At one point in my dissertation research, I took a bit of a “detour” into the Synoptic Problem. Reading Mark Goodacre (who thinks Luke used Matthew) and Rob MacEwen (who thinks Matthew used Luke) I certainly agreed more with Rob. At some point during my time in Cambridge, I also got the chance to talk with Richard Bauckham. I forget how the conversation started, but I remember vividly that he also supports the idea that Matthew used Luke rather than the other way around. During that period, I also heard Alan Garrow’s presentation ‘Why not Matthew’s use of Luke?’ at the Graduate Seminar. Alan’s presentation of the macrostructure of Matthew’s indebtedness to Luke was really persuasive.
Each of these factors has contributed to my growing interest in the case for Matthew’s use of Luke. I look forward to participating in this rapidly developing debate."
Chakrita will be presenting at SBL Denver, 2022
Session 20-128: November 20th 9.00-11.30am.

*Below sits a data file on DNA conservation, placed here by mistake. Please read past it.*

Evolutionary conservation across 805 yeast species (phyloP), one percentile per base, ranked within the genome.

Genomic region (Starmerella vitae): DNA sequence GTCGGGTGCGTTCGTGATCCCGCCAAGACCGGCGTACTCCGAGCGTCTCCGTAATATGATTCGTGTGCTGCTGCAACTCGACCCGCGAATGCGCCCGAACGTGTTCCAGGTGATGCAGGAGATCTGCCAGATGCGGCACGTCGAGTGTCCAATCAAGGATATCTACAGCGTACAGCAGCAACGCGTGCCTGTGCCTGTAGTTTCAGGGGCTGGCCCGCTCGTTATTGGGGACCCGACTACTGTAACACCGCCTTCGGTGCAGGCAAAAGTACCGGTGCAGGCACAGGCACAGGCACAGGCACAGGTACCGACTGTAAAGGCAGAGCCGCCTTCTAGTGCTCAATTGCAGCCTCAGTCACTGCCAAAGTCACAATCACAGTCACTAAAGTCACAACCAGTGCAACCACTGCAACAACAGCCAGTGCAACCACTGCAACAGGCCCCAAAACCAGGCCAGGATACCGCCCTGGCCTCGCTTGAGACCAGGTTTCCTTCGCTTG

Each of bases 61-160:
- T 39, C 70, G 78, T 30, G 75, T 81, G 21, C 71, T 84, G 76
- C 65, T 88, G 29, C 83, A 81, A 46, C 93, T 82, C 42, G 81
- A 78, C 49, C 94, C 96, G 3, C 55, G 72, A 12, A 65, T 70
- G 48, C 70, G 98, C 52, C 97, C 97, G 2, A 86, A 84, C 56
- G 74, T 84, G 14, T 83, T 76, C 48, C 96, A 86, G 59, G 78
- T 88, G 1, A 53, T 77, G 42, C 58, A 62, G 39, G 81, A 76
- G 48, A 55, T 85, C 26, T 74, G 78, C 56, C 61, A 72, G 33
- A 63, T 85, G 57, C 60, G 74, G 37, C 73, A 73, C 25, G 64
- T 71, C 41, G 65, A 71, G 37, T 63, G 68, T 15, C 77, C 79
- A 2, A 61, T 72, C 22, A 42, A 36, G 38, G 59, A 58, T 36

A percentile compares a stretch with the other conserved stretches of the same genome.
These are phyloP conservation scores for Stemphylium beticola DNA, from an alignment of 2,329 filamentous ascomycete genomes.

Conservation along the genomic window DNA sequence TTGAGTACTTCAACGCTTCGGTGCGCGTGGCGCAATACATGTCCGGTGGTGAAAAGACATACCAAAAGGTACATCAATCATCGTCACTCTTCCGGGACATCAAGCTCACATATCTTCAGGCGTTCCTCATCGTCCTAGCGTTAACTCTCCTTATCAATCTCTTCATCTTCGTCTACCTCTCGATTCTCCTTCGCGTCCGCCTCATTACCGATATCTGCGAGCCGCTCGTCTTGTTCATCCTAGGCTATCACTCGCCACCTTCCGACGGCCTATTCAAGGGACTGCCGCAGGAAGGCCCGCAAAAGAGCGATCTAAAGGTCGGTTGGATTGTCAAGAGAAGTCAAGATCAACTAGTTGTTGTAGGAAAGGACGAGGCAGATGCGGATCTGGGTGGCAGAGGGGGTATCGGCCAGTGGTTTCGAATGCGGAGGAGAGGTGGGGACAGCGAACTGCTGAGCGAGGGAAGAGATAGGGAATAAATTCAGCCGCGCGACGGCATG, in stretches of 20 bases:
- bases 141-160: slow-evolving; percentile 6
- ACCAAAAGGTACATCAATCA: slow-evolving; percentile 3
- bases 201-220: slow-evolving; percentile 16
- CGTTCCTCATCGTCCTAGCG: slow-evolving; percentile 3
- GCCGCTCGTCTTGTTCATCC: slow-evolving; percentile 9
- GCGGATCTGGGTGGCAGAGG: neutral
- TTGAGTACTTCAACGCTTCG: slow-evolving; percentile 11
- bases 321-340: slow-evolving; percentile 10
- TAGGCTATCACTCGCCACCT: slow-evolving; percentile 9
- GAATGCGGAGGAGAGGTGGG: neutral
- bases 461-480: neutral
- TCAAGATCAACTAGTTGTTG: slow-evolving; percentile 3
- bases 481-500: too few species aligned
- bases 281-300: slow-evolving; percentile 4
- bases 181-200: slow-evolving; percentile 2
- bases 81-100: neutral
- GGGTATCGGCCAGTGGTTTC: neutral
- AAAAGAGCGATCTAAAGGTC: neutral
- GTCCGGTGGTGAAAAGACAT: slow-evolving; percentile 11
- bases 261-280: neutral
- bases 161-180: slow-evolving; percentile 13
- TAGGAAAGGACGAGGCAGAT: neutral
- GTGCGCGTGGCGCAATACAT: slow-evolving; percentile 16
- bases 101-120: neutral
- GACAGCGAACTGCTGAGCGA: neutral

“Competitive Traditions: Luke’s and Matthew’s (Con)textualization of the Beelzebul Controversy”.
An expanded version of this paper is also due for publication in:
The Synoptic Problem 2022: Proceedings of the Loyola University Conference, O. Andrejevs, Simon J. Joseph, Edmondo Lupieri, Joseph Verheyden (eds.) (Leuven: Peeters, forthcoming)
More MPH Origin Stories
Prof Edmondo Lupieri holds the John Cardinal Cody Endowed Chair in New Testament and Early Christianity at Loyola University Chicago. An early advocate of Matthew's use of Luke, Edmondo first published on this subject, in Italian, in 1988.[see below] He is editor, alongside Olegs Andrejevs, Simon J. Joseph and Joseph Verheyden, of the forthcoming: The Synoptic Problem 2022: Proceedings of the Loyola University Conference (BiTS 44: Leuven: Peeters) and author of the forthcoming: “’Q o non Q, questo è il dilemma’. Riflessioni sulle avventure di un’ipotesi,” in Auctores Nostri 25 (2022). Here he recalls how he first came to reject the tradition conception of Q: